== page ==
Sharon Stone Says She Was Treated in a 'Brutally Unkind Way' After Dangerous Stroke
“It was like Miss Princess Diana and I were so famous — and she died and I had a stroke. And we were forgotten,” the Oscar nominee for Casino, 61, told Variety
After the stroke that derailed her acting career, movie star Sharon Stone is reflecting on what could’ve been — and her similarities to another ’90s icon.
“I was like the hottest movie star, you know?” the Oscar nominee for Casino, 61, told Variety about life before her 2001 stroke. “It was like Miss Princess Diana and I were so famous — and she died and I had a stroke. And we were forgotten.”
In September 2001, Stone was hospitalized for a stroke. She took a two-year break from acting afterward, but told Variety it took her about seven years to fully recover.
“People treated me in a way that was brutally unkind,” Stone said. “From other women in my own business to the female judge who handled my custody case, I don’t think anyone grasps how dangerous a stroke is for women and what it takes to recover.”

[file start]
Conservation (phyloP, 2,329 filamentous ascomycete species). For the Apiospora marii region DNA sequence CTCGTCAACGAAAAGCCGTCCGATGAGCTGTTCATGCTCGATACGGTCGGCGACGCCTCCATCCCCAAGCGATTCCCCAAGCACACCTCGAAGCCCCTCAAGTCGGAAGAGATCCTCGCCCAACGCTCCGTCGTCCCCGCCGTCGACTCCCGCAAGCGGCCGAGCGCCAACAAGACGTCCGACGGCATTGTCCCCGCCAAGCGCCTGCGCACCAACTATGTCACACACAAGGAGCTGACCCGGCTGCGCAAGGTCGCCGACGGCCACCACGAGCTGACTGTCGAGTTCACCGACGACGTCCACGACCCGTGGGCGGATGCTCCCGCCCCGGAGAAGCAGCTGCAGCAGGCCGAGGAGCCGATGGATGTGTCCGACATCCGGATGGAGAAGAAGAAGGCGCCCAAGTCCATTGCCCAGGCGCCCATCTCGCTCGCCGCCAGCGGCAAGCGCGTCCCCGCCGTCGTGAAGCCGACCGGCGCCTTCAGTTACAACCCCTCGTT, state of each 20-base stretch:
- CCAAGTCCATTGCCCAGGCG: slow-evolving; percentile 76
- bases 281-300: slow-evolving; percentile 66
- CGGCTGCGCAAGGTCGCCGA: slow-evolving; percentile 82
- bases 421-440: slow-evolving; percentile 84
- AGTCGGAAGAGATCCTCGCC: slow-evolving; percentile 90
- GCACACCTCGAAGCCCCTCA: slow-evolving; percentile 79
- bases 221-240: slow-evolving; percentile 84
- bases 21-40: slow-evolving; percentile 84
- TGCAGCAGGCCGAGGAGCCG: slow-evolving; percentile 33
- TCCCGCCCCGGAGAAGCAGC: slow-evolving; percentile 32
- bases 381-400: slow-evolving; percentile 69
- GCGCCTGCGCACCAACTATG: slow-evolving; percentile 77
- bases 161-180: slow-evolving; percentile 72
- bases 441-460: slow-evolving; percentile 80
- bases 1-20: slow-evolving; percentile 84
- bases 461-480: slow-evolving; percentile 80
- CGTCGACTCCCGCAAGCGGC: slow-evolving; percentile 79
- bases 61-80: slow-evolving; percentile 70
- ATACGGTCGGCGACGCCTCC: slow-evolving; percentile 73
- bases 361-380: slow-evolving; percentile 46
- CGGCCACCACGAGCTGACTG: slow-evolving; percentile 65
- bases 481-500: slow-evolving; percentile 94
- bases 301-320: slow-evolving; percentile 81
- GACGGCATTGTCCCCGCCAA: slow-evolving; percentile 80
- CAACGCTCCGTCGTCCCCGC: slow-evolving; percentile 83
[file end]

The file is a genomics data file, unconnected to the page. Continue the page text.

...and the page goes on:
Stone also said Bernard Arnault, the head of luxury good company LVMH and now second-richest man in the world, “rescued” her with a contract to model for Christian Dior.
“I had to remortgage my house,” Stone explained. “I lost everything I had. I lost my place in the business.”
Now an advocate for women’s brain diseases, Stone — who will star alongside Sarah Paulson and Cynthia Nixon in Netflix’s series Ratched — said women need to look out for warning signs.
“if you have a really bad headache, you need to go to the hospital,” she said. “I didn’t get to the hospital until day three or four of my stroke. Most people die. I had a 1% chance of living by the time I got surgery — and they wouldn’t know for a month if I would live.”